As described above, according to the present embodiment, since the coordinates of an arbitrary position on a map displayed on the screen can be viewed as numerical data, effects such as the following can be produced:

1) a currently displayed area is readily known;

2) it is easy to compare a location with another location;

3) it is easy to compare a displayed area with a printed map or the like;

4) position data is readily communicated with another user of the navigation apparatus; and

5) destination data can be received from another user of the navigation apparatus in the form of numerical values and inputted therein.

While the foregoing embodiment has been described only for the case where the position specifying cursor is displayed at the center of the screen, the navigation apparatus may be constructed such that the map display is set in a page scroll mode, wherein the position specifying cursor C is moved to an arbitrary point on the screen using the direction keys D1 -D4, and thus the coordinates of the point are displayed on the screen.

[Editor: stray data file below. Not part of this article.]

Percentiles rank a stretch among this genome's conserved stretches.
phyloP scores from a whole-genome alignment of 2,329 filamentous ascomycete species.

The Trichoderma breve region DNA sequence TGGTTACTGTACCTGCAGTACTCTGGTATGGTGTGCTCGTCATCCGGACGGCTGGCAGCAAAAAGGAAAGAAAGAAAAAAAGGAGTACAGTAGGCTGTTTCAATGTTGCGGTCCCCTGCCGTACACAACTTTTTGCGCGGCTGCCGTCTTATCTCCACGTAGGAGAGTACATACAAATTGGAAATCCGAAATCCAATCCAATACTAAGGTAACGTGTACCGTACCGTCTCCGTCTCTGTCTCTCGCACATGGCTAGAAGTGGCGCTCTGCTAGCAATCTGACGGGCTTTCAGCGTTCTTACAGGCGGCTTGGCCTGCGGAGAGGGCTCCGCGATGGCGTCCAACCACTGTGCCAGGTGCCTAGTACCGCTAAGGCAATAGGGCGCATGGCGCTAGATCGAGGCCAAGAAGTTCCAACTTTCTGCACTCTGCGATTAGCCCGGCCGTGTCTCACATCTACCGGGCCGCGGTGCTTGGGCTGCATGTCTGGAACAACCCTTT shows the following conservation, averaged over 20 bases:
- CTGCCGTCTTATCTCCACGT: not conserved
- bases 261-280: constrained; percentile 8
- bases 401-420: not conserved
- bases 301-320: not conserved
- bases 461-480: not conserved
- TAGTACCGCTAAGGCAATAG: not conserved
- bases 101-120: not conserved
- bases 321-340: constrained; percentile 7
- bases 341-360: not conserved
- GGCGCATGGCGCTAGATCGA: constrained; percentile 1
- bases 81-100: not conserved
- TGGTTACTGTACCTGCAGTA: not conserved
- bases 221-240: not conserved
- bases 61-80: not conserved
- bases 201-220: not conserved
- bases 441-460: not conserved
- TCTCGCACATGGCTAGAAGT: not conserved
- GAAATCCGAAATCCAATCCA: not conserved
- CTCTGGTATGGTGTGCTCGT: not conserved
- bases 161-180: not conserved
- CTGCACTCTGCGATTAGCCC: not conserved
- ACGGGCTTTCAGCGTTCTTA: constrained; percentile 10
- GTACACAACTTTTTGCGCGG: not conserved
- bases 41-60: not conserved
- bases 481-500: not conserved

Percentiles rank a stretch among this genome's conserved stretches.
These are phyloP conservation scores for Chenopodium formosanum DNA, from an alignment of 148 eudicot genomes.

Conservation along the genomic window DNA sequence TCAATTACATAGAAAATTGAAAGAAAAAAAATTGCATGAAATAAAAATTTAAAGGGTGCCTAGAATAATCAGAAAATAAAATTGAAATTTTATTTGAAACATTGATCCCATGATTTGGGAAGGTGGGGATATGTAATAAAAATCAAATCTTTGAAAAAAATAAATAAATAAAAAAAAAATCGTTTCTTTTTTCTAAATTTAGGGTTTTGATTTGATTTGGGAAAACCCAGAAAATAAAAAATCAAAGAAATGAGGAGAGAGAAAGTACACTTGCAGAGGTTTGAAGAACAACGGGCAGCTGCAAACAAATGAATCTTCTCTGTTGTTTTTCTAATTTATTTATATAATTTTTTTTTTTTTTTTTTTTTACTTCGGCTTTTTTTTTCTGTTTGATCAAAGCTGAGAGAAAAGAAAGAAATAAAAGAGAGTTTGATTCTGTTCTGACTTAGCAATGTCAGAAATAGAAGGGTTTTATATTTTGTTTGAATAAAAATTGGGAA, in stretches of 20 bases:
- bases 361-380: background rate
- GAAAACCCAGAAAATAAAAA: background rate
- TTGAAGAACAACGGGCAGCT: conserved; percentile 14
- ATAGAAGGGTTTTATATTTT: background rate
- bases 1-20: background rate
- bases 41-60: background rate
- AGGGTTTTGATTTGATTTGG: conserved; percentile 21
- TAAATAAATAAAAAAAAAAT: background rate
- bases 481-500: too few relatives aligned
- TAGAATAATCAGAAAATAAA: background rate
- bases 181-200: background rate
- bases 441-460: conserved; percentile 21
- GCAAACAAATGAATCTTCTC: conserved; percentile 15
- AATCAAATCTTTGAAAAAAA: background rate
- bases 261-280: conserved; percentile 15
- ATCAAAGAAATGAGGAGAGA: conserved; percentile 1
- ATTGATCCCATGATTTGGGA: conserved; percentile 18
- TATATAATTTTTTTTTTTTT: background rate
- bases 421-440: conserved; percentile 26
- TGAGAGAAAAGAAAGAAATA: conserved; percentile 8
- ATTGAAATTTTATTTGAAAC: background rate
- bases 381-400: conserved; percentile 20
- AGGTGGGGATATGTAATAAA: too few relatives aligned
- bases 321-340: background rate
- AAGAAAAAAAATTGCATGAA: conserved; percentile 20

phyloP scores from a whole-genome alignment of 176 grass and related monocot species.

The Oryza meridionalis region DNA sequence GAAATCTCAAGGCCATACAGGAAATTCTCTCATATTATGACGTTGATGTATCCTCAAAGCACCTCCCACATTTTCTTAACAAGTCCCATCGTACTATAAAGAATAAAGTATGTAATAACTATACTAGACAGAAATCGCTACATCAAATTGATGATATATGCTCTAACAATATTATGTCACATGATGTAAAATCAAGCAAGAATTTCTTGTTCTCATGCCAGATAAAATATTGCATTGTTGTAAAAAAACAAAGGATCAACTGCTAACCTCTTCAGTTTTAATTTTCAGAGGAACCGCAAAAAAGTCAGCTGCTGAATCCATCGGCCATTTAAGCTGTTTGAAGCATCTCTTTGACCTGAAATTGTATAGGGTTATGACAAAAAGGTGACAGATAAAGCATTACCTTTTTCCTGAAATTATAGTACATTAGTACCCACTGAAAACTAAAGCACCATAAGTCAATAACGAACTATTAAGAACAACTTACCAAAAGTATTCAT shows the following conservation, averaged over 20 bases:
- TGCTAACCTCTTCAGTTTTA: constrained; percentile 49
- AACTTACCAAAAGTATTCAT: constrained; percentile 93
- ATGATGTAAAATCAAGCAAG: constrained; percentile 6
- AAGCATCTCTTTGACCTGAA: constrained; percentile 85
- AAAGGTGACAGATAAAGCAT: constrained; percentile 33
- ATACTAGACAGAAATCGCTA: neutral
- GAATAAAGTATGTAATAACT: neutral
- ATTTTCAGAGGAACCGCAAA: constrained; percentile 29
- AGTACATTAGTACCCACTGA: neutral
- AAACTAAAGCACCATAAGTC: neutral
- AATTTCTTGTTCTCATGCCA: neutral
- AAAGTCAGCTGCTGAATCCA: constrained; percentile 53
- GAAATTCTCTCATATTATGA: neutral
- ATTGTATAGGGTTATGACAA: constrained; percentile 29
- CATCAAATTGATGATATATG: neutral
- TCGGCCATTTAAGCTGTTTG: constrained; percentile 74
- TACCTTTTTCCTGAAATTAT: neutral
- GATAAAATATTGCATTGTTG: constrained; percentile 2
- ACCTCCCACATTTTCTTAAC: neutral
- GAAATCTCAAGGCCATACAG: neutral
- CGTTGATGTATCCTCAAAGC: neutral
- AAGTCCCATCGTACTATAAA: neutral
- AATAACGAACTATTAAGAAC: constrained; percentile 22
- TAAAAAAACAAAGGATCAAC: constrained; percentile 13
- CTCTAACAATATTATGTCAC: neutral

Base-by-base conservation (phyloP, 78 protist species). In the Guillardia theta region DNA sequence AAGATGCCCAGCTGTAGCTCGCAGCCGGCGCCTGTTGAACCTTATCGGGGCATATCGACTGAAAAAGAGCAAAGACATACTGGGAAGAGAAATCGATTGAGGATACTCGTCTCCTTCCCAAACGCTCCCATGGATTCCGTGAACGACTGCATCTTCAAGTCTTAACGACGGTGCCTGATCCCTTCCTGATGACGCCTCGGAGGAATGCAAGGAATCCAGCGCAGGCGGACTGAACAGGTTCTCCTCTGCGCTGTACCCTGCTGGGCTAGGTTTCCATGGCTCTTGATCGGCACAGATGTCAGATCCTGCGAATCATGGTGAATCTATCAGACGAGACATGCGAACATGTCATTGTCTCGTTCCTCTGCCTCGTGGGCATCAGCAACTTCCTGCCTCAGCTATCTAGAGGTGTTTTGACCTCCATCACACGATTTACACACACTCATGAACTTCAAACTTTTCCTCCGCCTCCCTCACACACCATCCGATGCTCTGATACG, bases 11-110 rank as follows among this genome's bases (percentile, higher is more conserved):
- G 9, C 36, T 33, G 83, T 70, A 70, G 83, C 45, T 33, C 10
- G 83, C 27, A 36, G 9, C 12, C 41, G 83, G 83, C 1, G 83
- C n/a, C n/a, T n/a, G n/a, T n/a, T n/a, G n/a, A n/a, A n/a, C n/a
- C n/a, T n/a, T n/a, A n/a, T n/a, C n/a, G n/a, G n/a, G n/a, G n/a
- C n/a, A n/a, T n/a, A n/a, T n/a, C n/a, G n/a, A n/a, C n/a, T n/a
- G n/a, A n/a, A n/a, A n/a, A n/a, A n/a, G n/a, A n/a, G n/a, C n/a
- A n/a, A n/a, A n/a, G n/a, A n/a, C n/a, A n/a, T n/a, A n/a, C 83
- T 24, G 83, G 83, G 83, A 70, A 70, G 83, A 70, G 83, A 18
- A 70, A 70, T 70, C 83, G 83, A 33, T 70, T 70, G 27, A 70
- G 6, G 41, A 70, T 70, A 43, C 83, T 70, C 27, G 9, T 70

Also, although the foregoing embodiment has been described for the case where the coordinates of a position are displayed, alternatively, a plurality of navigation apparatuses may directly communicate data on the coordinates of positions with one another via radio communications or the like, in which case a destination or the is set by a navigation apparatus.

According to a first feature of the present invention, when a position is specified even in an unknown region, and relative positional relationships between a plurality of navigation apparatuses can be immediately understood, effective utilization and common use of the coordinate data can be achieved.

Next, another embodiment of the present invention will be described below with reference to FIGS. 17-26. It should be noted that since the basic configuration of the navigation system for use in a vehicle of the present embodiment is the same as the configuration shown in FIG. 9, explanation thereof will not be repeated here.

The operation of the present embodiment will be described below with reference to FIGS. 17-26.

FIG. 17 is a processing flowchart generally showing the operation of the present embodiment.